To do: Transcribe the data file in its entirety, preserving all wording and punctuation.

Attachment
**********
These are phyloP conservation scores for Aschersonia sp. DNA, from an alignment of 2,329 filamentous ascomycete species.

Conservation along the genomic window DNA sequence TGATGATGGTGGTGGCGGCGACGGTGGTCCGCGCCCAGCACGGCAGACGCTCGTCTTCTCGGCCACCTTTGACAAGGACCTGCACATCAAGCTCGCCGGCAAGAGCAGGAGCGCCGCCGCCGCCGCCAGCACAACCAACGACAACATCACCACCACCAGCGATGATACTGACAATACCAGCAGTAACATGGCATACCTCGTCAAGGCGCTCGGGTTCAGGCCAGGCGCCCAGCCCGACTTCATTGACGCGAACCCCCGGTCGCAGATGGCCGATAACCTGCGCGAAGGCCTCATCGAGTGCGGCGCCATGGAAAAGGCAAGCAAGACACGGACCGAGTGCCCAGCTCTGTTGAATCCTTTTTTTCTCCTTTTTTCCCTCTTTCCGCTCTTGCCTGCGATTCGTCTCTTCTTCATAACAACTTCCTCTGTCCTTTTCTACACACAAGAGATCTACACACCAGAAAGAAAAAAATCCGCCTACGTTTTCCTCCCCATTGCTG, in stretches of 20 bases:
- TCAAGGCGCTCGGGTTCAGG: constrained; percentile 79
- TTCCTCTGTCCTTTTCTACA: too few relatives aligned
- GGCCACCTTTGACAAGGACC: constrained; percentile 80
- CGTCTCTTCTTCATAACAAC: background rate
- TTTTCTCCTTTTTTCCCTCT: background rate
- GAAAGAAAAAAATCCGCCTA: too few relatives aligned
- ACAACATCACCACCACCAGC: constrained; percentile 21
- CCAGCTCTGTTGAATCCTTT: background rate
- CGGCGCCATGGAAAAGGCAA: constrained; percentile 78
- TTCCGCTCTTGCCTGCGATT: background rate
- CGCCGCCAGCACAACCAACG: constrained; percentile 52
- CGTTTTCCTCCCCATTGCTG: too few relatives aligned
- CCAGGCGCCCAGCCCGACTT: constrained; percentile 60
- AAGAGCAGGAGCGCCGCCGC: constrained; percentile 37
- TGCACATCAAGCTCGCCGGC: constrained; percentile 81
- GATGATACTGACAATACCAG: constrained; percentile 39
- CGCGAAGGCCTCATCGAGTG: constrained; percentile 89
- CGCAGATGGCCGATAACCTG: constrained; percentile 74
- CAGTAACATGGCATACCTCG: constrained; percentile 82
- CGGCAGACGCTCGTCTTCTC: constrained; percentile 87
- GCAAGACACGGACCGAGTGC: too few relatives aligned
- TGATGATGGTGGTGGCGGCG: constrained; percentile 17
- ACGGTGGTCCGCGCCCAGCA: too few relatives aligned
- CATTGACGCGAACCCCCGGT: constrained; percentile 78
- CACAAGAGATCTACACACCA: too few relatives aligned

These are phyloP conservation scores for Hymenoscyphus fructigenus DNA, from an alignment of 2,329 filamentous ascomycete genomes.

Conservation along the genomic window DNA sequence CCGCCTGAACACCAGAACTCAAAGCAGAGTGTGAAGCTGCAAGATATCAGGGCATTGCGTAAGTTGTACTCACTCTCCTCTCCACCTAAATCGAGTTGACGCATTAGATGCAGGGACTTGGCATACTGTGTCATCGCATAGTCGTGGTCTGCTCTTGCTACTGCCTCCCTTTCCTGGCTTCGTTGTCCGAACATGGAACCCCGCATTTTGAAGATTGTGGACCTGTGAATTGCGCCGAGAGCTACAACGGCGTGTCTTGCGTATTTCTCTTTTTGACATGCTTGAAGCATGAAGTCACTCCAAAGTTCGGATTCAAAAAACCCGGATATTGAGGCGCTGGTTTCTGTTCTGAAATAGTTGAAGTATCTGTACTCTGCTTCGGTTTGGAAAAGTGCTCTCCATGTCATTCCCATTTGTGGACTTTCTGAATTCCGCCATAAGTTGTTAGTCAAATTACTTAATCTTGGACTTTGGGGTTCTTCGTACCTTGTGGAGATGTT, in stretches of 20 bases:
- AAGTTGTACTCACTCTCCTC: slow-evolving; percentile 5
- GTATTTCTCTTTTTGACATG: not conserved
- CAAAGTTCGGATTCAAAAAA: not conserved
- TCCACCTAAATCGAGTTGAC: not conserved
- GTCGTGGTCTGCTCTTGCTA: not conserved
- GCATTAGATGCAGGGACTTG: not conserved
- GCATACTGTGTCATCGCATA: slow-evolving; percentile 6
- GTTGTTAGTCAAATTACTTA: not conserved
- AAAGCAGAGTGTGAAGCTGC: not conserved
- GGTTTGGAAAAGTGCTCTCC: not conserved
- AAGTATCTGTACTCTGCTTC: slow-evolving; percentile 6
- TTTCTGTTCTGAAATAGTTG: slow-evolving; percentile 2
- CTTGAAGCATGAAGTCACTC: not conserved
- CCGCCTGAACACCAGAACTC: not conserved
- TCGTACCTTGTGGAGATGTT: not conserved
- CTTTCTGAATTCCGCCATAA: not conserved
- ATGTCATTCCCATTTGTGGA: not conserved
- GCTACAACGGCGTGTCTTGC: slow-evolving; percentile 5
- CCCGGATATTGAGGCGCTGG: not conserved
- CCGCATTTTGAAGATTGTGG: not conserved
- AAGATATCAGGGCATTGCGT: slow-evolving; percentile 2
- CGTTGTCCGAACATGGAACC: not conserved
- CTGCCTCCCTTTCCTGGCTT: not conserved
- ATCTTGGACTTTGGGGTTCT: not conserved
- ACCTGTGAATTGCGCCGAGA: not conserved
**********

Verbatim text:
These are phyloP conservation scores for Aschersonia sp. DNA, from an alignment of 2,329 filamentous ascomycete species.

Conservation along the genomic window DNA sequence TGATGATGGTGGTGGCGGCGACGGTGGTCCGCGCCCAGCACGGCAGACGCTCGTCTTCTCGGCCACCTTTGACAAGGACCTGCACATCAAGCTCGCCGGCAAGAGCAGGAGCGCCGCCGCCGCCGCCAGCACAACCAACGACAACATCACCACCACCAGCGATGATACTGACAATACCAGCAGTAACATGGCATACCTCGTCAAGGCGCTCGGGTTCAGGCCAGGCGCCCAGCCCGACTTCATTGACGCGAACCCCCGGTCGCAGATGGCCGATAACCTGCGCGAAGGCCTCATCGAGTGCGGCGCCATGGAAAAGGCAAGCAAGACACGGACCGAGTGCCCAGCTCTGTTGAATCCTTTTTTTCTCCTTTTTTCCCTCTTTCCGCTCTTGCCTGCGATTCGTCTCTTCTTCATAACAACTTCCTCTGTCCTTTTCTACACACAAGAGATCTACACACCAGAAAGAAAAAAATCCGCCTACGTTTTCCTCCCCATTGCTG, in stretches of 20 bases:
- TCAAGGCGCTCGGGTTCAGG: constrained; percentile 79
- TTCCTCTGTCCTTTTCTACA: too few relatives aligned
- GGCCACCTTTGACAAGGACC: constrained; percentile 80
- CGTCTCTTCTTCATAACAAC: background rate
- TTTTCTCCTTTTTTCCCTCT: background rate
- GAAAGAAAAAAATCCGCCTA: too few relatives aligned
- ACAACATCACCACCACCAGC: constrained; percentile 21
- CCAGCTCTGTTGAATCCTTT: background rate
- CGGCGCCATGGAAAAGGCAA: constrained; percentile 78
- TTCCGCTCTTGCCTGCGATT: background rate
- CGCCGCCAGCACAACCAACG: constrained; percentile 52
- CGTTTTCCTCCCCATTGCTG: too few relatives aligned
- CCAGGCGCCCAGCCCGACTT: constrained; percentile 60
- AAGAGCAGGAGCGCCGCCGC: constrained; percentile 37
- TGCACATCAAGCTCGCCGGC: constrained; percentile 81
- GATGATACTGACAATACCAG: constrained; percentile 39
- CGCGAAGGCCTCATCGAGTG: constrained; percentile 89
- CGCAGATGGCCGATAACCTG: constrained; percentile 74
- CAGTAACATGGCATACCTCG: constrained; percentile 82
- CGGCAGACGCTCGTCTTCTC: constrained; percentile 87
- GCAAGACACGGACCGAGTGC: too few relatives aligned
- TGATGATGGTGGTGGCGGCG: constrained; percentile 17
- ACGGTGGTCCGCGCCCAGCA: too few relatives aligned
- CATTGACGCGAACCCCCGGT: constrained; percentile 78
- CACAAGAGATCTACACACCA: too few relatives aligned

These are phyloP conservation scores for Hymenoscyphus fructigenus DNA, from an alignment of 2,329 filamentous ascomycete genomes.

Conservation along the genomic window DNA sequence CCGCCTGAACACCAGAACTCAAAGCAGAGTGTGAAGCTGCAAGATATCAGGGCATTGCGTAAGTTGTACTCACTCTCCTCTCCACCTAAATCGAGTTGACGCATTAGATGCAGGGACTTGGCATACTGTGTCATCGCATAGTCGTGGTCTGCTCTTGCTACTGCCTCCCTTTCCTGGCTTCGTTGTCCGAACATGGAACCCCGCATTTTGAAGATTGTGGACCTGTGAATTGCGCCGAGAGCTACAACGGCGTGTCTTGCGTATTTCTCTTTTTGACATGCTTGAAGCATGAAGTCACTCCAAAGTTCGGATTCAAAAAACCCGGATATTGAGGCGCTGGTTTCTGTTCTGAAATAGTTGAAGTATCTGTACTCTGCTTCGGTTTGGAAAAGTGCTCTCCATGTCATTCCCATTTGTGGACTTTCTGAATTCCGCCATAAGTTGTTAGTCAAATTACTTAATCTTGGACTTTGGGGTTCTTCGTACCTTGTGGAGATGTT, in stretches of 20 bases:
- AAGTTGTACTCACTCTCCTC: slow-evolving; percentile 5
- GTATTTCTCTTTTTGACATG: not conserved
- CAAAGTTCGGATTCAAAAAA: not conserved
- TCCACCTAAATCGAGTTGAC: not conserved
- GTCGTGGTCTGCTCTTGCTA: not conserved
- GCATTAGATGCAGGGACTTG: not conserved
- GCATACTGTGTCATCGCATA: slow-evolving; percentile 6
- GTTGTTAGTCAAATTACTTA: not conserved
- AAAGCAGAGTGTGAAGCTGC: not conserved
- GGTTTGGAAAAGTGCTCTCC: not conserved
- AAGTATCTGTACTCTGCTTC: slow-evolving; percentile 6
- TTTCTGTTCTGAAATAGTTG: slow-evolving; percentile 2
- CTTGAAGCATGAAGTCACTC: not conserved
- CCGCCTGAACACCAGAACTC: not conserved
- TCGTACCTTGTGGAGATGTT: not conserved
- CTTTCTGAATTCCGCCATAA: not conserved
- ATGTCATTCCCATTTGTGGA: not conserved
- GCTACAACGGCGTGTCTTGC: slow-evolving; percentile 5
- CCCGGATATTGAGGCGCTGG: not conserved
- CCGCATTTTGAAGATTGTGG: not conserved
- AAGATATCAGGGCATTGCGT: slow-evolving; percentile 2
- CGTTGTCCGAACATGGAACC: not conserved
- CTGCCTCCCTTTCCTGGCTT: not conserved
- ATCTTGGACTTTGGGGTTCT: not conserved
- ACCTGTGAATTGCGCCGAGA: not conserved